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(ARTS JULY 2017) Canada 150, camps for kids, and plenty of film

August 1st, 2017 · Comments Off on (ARTS JULY 2017) Canada 150, camps for kids, and plenty of film

August is alive along the Bloor St. Corridor

PHOTO COURTESY THE ROYAL ONTARIO MUSEUM: Saul Williams of North Caribou Lake First Nation, Weagamo, infuses his first exposure to the homes of non-Indigenous women in the city with humour in White Women and Their Plants, 1978. The painting is part of Anishinaabeg: Art & Power, a Royal Ontario Museum exhibition that explores the life, traditions, and sacred stories of the Anishinaabeg.

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Tags: Annex · Arts

ARTS (JUNE 2017): Bata Shoe Museum celebrates heels and stars

June 30th, 2017 · Comments Off on ARTS (JUNE 2017): Bata Shoe Museum celebrates heels and stars

PICTURE COURTESY?THE?ROYAL?ONTARIO?MUSEUM: The Family Camera, at the ROM?until October 29, invites viewers to consider family portraits with a different lens.

Music and art at the Gardiner

By Heather Kelly

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Tags: Annex · Arts

ARTS (APRIL 2017): Bloor St. Culture Corridor celebrates three years

April 10th, 2017 · Comments Off on ARTS (APRIL 2017): Bloor St. Culture Corridor celebrates three years

Enhancing Toronto’s vital arts and cultural sector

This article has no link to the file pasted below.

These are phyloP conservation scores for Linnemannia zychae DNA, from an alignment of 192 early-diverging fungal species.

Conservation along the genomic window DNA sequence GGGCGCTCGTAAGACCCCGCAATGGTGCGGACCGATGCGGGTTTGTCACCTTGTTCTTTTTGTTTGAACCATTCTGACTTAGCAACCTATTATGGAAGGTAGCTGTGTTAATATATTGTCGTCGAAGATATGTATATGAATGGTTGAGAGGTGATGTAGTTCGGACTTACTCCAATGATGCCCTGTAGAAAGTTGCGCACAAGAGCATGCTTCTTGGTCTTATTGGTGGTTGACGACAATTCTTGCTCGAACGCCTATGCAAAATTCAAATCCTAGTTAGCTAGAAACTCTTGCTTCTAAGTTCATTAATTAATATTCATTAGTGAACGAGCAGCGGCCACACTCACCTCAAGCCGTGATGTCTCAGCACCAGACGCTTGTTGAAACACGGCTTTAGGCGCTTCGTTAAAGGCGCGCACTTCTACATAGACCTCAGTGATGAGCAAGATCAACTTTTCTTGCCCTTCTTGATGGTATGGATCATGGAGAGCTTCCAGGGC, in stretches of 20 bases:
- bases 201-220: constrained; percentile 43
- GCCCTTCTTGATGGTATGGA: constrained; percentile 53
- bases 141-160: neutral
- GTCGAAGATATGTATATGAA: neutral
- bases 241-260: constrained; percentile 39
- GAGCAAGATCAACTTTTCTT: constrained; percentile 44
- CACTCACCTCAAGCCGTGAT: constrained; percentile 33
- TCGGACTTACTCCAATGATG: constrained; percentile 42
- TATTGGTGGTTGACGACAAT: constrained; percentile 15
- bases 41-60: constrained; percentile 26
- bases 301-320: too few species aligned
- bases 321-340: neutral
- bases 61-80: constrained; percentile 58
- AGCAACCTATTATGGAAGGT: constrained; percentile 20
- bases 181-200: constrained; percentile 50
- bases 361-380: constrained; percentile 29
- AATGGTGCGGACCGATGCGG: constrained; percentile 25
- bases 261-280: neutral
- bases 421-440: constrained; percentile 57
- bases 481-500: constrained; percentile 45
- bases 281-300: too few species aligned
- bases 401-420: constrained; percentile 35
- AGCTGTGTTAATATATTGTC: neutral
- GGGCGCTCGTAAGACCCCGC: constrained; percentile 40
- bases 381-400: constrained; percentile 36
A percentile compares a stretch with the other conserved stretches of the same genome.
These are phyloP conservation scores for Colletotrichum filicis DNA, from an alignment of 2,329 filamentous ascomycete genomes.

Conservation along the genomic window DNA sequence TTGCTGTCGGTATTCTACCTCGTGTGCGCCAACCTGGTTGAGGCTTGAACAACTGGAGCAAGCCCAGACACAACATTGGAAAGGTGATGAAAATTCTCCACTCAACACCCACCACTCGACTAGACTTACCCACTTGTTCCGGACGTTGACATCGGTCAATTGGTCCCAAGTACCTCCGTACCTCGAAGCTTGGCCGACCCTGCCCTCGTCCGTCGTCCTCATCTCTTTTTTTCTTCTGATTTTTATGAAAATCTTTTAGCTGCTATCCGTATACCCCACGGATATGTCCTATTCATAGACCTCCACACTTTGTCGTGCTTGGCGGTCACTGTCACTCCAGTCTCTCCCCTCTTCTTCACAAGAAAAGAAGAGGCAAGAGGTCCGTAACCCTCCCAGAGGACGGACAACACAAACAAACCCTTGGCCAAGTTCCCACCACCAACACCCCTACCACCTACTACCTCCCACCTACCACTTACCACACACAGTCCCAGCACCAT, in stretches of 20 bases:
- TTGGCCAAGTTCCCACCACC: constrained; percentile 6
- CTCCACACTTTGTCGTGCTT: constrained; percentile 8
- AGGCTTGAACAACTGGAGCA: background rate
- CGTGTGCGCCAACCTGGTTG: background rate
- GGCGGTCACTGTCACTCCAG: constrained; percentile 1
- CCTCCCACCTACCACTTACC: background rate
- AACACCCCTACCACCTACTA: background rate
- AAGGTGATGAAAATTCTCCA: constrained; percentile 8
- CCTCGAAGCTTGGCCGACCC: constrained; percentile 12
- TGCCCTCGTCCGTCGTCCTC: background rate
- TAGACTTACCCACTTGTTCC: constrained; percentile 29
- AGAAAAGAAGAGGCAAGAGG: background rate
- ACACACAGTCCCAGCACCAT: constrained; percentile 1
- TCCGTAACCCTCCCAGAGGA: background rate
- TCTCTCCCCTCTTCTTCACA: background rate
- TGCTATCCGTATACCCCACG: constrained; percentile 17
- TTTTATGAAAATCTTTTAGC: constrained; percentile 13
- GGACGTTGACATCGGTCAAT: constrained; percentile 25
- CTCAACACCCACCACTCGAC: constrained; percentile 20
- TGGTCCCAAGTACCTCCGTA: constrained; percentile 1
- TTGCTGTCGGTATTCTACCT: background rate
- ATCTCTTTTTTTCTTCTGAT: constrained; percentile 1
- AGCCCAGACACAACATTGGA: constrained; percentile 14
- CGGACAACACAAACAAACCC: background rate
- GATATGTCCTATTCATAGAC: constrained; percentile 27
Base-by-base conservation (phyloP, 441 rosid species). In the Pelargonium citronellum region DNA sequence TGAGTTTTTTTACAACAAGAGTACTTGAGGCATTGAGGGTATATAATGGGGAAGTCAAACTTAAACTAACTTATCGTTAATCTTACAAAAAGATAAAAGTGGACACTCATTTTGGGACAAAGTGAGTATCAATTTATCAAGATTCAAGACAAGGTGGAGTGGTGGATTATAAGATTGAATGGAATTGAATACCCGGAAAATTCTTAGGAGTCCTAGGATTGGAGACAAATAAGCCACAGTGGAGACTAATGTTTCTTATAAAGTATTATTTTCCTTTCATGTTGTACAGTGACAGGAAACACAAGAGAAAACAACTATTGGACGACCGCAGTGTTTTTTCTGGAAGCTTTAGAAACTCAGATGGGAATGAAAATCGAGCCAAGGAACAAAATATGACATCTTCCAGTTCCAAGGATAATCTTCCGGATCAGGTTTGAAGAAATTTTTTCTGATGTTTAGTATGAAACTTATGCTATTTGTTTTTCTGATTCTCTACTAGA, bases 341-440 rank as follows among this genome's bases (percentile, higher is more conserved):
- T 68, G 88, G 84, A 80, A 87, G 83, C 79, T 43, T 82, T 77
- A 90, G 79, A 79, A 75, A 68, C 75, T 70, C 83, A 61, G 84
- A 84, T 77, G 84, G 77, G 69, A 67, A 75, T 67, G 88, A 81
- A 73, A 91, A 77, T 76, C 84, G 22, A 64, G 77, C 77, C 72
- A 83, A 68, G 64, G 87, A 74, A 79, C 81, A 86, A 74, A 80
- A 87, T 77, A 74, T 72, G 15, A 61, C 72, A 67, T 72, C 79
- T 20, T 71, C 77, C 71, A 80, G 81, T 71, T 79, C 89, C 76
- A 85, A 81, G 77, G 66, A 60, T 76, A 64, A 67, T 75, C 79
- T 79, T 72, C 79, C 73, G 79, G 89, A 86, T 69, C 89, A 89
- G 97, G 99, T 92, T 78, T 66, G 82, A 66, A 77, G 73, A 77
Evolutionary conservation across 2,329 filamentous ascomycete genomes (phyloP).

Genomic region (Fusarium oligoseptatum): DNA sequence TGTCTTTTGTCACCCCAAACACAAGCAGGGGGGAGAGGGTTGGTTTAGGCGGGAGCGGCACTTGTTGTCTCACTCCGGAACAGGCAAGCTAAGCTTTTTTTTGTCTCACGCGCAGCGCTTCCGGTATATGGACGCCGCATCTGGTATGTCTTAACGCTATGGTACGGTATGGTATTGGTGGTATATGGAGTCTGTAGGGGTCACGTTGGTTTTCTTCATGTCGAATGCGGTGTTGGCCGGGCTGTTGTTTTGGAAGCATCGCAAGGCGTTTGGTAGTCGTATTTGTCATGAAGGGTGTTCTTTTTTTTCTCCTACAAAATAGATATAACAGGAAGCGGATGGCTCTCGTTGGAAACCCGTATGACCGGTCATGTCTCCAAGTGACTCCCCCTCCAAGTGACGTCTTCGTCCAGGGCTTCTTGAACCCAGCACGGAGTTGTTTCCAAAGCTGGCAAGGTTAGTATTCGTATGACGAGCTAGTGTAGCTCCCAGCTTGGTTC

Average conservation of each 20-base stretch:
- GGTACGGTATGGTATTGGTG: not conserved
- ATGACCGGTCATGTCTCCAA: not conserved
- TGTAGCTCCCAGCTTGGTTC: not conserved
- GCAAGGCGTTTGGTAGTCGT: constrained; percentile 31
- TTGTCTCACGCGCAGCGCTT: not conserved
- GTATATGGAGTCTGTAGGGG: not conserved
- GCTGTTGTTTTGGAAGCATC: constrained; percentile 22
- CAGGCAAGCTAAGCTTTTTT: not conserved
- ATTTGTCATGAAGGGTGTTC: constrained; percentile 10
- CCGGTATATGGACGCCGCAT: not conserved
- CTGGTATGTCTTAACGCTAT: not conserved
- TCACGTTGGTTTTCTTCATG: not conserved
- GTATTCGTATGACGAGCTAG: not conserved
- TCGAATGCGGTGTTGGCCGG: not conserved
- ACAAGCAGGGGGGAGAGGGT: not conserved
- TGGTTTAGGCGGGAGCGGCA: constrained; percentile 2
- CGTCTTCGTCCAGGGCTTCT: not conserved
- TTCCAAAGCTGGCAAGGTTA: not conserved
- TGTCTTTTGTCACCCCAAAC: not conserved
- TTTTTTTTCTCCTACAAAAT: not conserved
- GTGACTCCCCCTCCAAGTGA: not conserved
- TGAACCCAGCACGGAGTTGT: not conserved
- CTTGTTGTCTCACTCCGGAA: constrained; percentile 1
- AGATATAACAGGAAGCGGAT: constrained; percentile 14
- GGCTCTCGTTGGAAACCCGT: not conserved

PHOTO COURTESY TORONTO REFERENCE LIBRARY: Vice and Virtue, running until April 30 at the Toronto Reference Library, examines moral reform in Toronto at the turn of the last century. When moral crusader William Holmes Howland was elected mayor in 1886, he introduced laws to curb drinking and vice. This exhibit presents articles, photos, and other media fueling the good and evil behind Toronto the Good.

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Tags: General

ARTS (MARCH 2017): Blue whale exhibit opens at the Royal Ontario Museum

March 22nd, 2017 · Comments Off on ARTS (MARCH 2017): Blue whale exhibit opens at the Royal Ontario Museum

Bloor Street’s cultural organizations starting to celebrate Canada 150

PHOTO COURTESY THE GARDINER MUSEUM: Drawing from memory and using a unique visual language of hybrid animal creatures, Janet Macpherson presents her very personal view of the nation in Janet Macpherson: A Canadian Bestiary at the Gardiner Museum. Its features four immersive installations are connected by overlapping themes and questions tracing identity and history, nature and the consequences of human actions, and the idea of the North. Showing until May 22.

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Tags: Annex · Arts · Columns